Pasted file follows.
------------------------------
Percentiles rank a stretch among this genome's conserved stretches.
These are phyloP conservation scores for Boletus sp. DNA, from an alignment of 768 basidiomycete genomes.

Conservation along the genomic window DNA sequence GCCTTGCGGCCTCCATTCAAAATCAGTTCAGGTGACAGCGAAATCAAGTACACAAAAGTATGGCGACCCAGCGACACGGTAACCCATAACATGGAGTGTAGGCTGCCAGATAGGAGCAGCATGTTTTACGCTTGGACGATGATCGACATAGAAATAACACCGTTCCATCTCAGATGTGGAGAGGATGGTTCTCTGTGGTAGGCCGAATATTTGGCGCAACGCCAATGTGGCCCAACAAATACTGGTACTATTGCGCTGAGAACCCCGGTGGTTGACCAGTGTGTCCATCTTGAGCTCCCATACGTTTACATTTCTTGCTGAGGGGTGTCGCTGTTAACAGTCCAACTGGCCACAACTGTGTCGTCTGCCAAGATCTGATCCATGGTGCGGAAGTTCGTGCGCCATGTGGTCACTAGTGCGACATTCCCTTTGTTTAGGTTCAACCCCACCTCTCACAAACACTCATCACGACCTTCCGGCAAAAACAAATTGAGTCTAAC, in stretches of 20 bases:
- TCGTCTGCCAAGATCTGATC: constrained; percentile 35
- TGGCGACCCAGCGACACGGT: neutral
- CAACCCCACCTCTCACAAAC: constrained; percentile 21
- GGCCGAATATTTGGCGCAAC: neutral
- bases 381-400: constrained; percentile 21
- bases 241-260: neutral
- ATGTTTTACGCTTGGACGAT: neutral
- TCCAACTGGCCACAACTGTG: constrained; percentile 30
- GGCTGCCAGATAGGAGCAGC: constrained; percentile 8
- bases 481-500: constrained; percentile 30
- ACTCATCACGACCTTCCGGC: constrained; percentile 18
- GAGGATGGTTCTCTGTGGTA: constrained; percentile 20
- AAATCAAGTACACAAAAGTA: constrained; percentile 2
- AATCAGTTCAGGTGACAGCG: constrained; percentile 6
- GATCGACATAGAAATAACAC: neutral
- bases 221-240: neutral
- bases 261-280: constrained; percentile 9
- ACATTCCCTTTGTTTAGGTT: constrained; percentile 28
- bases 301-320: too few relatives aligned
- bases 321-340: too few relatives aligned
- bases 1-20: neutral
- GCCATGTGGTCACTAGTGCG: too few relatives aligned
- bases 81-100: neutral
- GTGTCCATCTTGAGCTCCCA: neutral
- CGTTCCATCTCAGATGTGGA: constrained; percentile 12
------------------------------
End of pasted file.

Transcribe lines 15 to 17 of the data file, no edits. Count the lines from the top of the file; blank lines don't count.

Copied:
- GAGGATGGTTCTCTGTGGTA: constrained; percentile 20
- AAATCAAGTACACAAAAGTA: constrained; percentile 2
- AATCAGTTCAGGTGACAGCG: constrained; percentile 6